Standing on the balcony of the main building absorbing the far reaching spectacular views out across a decidedly deep blue, sun dappled Red Sea, one looks down onto nearly a kilometer of private beach and coral reef. Even at such close proximity to the shore, novice snorkelers easily come face to fin with the aquatic wildlife for which these waters, home to twenty per cent of the world’s marine life, are renowned. A stroll to the end of the hotel’s private pier one early morning had me hypnotized by three lion fish performing a slow dance in the crystal clear waters below, such would seem to be the abundance of exotic watery wildlife. Although the hotel does boast its own PADI certified dive academy with all the equipment and expertise to cater for novice paddlers right up to experienced divers, not to mention access to a very nice boat berthed nearby.

In contrast to the Lost Vegas strip back in Hurghada, the 48 acres of undulating lawn, sand and pink rock cradling four categories of very stylishly appointed suites  in discreet neutral-coloured clusters, all of which command views across the gardens and the sea, appears  a triumph of restrained landscaping and design, performing just as well at night, low-lit under underneath the nightly canopy of desert star constellations. The Arabesque architecture throughout the hotel disports clean lines and soft tones of delicately deployed stone and marble, which all manage to successfully coalesce into a peaceful modernist Middle Eastern mini-palace that some kindly sheikh has invited you into.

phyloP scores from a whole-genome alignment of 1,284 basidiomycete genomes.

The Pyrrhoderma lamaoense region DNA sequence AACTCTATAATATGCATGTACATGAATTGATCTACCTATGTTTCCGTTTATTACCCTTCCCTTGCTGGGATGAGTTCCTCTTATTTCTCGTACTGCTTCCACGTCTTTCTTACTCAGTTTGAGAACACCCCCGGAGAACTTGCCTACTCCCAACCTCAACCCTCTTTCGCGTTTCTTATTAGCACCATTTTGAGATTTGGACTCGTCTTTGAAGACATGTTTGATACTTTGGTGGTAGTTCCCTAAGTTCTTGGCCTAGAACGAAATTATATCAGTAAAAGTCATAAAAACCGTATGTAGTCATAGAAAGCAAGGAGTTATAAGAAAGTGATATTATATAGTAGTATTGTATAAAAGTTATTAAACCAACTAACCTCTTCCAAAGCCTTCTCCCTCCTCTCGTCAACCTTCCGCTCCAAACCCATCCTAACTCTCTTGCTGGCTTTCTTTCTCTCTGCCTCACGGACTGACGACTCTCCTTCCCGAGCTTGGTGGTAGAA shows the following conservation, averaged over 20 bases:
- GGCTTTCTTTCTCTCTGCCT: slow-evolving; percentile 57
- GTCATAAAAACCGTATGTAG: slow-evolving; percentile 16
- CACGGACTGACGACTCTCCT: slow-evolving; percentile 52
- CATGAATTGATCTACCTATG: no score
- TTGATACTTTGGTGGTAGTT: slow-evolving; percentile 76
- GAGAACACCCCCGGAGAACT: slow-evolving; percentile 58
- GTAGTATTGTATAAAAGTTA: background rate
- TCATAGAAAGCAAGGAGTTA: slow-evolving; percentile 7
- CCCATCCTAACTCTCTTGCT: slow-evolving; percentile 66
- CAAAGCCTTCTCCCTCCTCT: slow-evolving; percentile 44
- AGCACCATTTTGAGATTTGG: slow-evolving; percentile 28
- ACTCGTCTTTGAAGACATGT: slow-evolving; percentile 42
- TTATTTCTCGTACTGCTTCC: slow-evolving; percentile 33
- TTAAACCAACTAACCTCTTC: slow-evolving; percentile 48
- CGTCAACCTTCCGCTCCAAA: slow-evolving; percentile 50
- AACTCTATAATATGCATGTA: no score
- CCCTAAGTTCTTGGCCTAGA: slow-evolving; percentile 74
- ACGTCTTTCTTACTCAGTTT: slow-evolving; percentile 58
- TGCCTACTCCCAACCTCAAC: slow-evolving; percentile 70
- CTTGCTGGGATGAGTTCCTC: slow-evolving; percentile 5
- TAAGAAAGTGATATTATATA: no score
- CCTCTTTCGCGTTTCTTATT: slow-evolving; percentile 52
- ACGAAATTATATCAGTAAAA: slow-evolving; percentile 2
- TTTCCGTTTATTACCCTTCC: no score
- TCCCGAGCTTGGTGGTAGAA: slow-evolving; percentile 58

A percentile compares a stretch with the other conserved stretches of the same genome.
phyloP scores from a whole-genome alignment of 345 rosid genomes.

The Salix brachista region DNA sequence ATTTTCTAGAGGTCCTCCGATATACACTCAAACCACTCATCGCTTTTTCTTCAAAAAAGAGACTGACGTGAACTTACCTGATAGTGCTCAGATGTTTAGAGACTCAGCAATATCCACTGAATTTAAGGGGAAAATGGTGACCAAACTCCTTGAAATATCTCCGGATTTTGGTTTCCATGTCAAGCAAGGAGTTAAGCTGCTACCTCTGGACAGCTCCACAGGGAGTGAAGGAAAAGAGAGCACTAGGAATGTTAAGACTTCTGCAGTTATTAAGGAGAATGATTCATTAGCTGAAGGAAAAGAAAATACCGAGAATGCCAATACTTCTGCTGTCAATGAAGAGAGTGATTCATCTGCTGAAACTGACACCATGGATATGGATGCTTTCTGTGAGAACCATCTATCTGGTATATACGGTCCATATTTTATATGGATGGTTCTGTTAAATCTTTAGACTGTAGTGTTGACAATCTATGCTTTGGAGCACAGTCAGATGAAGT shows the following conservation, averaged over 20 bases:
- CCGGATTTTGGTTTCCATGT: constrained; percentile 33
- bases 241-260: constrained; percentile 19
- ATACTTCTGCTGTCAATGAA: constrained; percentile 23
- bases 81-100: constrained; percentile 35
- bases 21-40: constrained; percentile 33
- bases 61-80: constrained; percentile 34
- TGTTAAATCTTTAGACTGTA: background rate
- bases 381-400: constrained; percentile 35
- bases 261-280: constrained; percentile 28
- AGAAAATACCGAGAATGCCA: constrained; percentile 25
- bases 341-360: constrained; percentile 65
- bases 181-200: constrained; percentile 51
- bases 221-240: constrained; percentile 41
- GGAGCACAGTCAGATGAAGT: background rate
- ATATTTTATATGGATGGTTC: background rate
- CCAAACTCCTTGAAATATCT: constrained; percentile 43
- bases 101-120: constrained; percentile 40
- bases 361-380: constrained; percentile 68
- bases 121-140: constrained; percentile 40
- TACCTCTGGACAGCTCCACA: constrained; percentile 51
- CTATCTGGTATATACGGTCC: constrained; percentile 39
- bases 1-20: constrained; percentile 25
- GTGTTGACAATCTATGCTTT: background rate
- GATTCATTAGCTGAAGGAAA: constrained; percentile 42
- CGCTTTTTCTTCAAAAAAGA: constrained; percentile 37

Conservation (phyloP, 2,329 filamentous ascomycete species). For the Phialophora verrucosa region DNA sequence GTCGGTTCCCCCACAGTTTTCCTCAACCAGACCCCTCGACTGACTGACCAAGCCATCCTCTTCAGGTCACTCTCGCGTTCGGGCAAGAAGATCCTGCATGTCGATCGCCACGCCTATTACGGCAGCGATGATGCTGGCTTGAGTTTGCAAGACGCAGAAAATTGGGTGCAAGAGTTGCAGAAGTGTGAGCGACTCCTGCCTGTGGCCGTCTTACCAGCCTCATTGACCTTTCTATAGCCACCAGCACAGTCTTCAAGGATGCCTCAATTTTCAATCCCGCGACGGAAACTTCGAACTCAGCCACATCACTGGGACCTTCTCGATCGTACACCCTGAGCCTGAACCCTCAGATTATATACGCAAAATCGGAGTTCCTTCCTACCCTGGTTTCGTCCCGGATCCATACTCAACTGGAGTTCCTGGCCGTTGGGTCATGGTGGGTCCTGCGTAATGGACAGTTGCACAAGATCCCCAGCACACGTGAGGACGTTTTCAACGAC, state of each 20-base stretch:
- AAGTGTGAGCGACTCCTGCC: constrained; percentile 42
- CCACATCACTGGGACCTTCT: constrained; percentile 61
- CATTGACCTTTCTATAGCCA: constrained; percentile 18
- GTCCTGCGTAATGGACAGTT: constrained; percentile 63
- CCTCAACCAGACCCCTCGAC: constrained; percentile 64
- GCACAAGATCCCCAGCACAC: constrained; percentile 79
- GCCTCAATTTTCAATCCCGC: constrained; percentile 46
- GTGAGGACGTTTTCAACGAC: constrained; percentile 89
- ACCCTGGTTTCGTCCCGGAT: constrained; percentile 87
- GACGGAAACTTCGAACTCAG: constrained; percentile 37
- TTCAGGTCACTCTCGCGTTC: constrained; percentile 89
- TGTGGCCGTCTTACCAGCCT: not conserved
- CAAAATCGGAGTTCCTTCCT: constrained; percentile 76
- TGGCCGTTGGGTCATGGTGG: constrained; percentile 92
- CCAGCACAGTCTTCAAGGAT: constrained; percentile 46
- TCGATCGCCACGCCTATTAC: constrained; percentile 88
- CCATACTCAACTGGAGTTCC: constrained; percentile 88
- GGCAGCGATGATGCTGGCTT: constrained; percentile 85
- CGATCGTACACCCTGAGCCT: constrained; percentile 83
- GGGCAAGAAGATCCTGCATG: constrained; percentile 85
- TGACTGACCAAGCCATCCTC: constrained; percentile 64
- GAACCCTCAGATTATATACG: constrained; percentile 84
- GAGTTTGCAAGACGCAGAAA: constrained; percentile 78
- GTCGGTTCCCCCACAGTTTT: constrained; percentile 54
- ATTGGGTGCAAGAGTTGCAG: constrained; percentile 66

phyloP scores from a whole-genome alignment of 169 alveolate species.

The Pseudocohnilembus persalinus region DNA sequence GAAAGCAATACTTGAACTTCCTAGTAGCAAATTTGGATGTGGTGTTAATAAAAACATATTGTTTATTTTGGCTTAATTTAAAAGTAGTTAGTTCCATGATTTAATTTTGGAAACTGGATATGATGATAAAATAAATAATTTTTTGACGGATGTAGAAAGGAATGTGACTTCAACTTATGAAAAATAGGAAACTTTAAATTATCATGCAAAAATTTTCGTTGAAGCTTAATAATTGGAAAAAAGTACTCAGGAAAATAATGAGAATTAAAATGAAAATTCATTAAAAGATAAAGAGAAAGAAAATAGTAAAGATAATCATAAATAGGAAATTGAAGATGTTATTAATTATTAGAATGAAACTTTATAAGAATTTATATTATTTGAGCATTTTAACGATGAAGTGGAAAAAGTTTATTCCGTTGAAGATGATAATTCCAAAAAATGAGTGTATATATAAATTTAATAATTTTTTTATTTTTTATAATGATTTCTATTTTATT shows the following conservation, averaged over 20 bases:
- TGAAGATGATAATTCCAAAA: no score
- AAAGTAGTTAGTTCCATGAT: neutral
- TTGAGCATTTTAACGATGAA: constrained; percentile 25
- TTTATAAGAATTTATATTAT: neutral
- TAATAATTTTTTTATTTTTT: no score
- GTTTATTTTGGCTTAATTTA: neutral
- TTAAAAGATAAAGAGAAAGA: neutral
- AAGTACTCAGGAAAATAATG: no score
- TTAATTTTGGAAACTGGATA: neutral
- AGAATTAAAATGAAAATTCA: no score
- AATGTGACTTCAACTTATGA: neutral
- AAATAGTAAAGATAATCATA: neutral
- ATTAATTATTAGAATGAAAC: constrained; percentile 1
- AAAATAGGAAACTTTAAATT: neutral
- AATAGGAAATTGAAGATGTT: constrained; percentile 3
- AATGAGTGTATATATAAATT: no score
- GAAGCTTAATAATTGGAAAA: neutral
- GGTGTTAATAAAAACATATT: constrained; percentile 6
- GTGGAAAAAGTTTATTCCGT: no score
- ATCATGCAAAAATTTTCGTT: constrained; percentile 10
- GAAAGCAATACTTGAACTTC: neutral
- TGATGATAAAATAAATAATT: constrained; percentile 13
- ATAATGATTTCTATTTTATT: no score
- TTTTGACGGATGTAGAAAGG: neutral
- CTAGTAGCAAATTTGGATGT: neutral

The equivalent of a sheikh in this context, though no less hospitable, comes in the charming form of Punjab born general manager Reuben Kataria, and is a reminder that we are in an Indian oriented environment, others being head chef Dharmender Lamba and no less than three Indian sous chefs, one of whom has a CV that includes keeping the Maharani of Jaipur’s taste buds in the manner to which they are accustomed. Not surprisingly, there is a stand-alone Indian restaurant Zaafran, and the potential for some seriously memorable Sub-Continental cuisine, although prior notification that one is habituated to the spice onslaught is recommended, as it can be scaled back in deference to local tastes. The other main dining destination serving Arab and international cuisine is no less impressive, with seating either indoors overlooking the sea, outdoors next to the gorgeous pool, or in the candlelit open courtyard where a dreamy atmosphere was enhanced by the laconic laments of a very impressive local oud player.

With tennis courts, a gym, a spa staffed exclusively by Balinese beauties with that smile that doesn’t stop bursting out of their DNA, culinary classes for adults as well as children, who are in any event well catered for by their own kids zone, treks arranged into the desert, and the refined offerings of Sahl Hasheesh ten minutes away, alternative options to simply lounging around with no other purpose but to luxuriate as reserves of vitamin D get replenished, are manifold. Although the option with the vitamin D tends to exert an undiminished allure for me personally, the demands of trekking between reef, pool and spa more than enough intrusion into the time consuming task of evaluating where Chef Lamba’s culinary creativity might take us next. The Oberoi Sahl Hasheesh Red Sea is an oasis most definitely worth staggering towards, although a direct flight into Luxor or Hurghada might be a preferable option.

Oberoi Sahl Hasheesh Red Sea Resort : Deluxe Suite from £211 (excludes taxes, room-only basis.)
www.oberoihotels.com